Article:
Denis Campbell: Ironic that Egypt’s pro-democracy demonstrators fought and freed a nation from a brutal dictator in 18 Days, yet in just 1 less day’s length 3,400 people in Camp Ashraf may be condemned to die in the middle of the Iraqi desert because of apathy and inaction.
Denis Campbell: Now the worry is 3,400 people in the Iraqi desert will also be let down because no matter how hard they try, their voices are constantly lost in a sea of “more important” news.
Ivan Eland: The U.S. occupation has grown so unpopular in Iraq that those same receptive Iraqi politicians, including Prime Minister Nouri al-Maliki, are scared to publicly advocate a long-term U.S. military presence.
Gareth Porter: The big question looming over U.S.-Iraqi negotiations on a U.S. military presence after 2011 is what game Shi’a leader Moqtada al-Sadr is playing on the issue.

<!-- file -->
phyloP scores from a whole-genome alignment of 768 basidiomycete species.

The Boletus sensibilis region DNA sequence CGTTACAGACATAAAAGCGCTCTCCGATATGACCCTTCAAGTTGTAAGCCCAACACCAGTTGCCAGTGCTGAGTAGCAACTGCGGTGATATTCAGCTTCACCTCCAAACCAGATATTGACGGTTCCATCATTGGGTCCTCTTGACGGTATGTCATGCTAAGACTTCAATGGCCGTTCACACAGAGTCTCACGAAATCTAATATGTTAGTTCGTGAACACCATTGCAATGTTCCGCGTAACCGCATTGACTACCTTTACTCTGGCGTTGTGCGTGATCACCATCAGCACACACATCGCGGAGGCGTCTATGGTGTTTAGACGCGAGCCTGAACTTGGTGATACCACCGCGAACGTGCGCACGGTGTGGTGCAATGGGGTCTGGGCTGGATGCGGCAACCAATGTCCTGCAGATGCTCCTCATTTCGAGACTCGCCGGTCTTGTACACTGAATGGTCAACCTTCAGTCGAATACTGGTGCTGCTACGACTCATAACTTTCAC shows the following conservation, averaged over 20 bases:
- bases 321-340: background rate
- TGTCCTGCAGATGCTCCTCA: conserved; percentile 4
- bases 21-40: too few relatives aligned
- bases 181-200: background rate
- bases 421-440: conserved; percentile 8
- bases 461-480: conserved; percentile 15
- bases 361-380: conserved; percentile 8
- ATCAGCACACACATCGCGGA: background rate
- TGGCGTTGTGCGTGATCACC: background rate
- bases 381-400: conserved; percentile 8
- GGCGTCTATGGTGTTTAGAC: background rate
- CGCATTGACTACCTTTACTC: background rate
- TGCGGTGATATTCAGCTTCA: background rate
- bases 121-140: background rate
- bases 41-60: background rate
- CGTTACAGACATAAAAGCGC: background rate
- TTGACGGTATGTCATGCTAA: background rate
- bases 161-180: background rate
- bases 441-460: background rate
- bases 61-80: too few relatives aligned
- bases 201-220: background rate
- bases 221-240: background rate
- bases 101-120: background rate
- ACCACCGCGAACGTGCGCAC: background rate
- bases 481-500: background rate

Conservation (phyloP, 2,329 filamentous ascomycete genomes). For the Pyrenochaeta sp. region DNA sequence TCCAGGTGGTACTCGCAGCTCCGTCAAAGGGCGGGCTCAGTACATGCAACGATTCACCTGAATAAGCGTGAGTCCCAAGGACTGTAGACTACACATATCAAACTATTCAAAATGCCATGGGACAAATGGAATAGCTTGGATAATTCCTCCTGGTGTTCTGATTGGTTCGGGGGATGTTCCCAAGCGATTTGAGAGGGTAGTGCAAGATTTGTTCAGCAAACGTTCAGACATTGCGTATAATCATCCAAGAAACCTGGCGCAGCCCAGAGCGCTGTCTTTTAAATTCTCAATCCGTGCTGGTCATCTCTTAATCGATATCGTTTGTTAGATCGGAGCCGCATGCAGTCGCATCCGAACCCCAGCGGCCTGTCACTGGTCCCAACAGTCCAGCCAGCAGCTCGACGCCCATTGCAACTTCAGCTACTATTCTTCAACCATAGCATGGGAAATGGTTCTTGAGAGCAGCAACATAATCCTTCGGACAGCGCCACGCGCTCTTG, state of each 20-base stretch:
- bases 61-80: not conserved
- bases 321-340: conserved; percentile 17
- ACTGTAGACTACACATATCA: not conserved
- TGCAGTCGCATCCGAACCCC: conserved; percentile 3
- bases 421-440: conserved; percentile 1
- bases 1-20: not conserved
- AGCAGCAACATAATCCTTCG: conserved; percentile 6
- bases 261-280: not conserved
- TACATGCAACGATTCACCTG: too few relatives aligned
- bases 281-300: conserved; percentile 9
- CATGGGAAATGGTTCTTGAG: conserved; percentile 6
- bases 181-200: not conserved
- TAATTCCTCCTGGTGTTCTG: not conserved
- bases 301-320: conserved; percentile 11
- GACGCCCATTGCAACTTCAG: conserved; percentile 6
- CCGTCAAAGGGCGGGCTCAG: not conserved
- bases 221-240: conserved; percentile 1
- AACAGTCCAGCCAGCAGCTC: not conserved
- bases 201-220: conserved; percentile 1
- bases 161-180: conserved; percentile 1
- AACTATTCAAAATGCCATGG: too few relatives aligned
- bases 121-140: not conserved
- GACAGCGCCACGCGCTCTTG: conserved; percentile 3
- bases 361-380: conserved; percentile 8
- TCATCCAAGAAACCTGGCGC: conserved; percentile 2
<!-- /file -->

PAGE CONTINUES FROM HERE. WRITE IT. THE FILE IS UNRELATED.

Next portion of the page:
Ivan Eland: Most analysts believe that the U.S. government will renegotiate the status of forces agreement with any new Iraqi government—making the heroic assumption that there is a new Iraqi government by next year—to leave some forces permanently in that country.
Ivan Eland: Although the Iraqi constitution creates a fairly decentralized state, the most worrisome development for Iraqi unity is Barzani’s increasing demands. Barzani’s electoral gains—and because of Iraq’s post-election political stalemate, his ability to be a king-maker in selecting Iraq’s next prime minister—make him and the Kurds more strident in their quest for autonomy, or maybe even independence, and to grab the ethnically-mixed but oil-rich city of Kirkuk.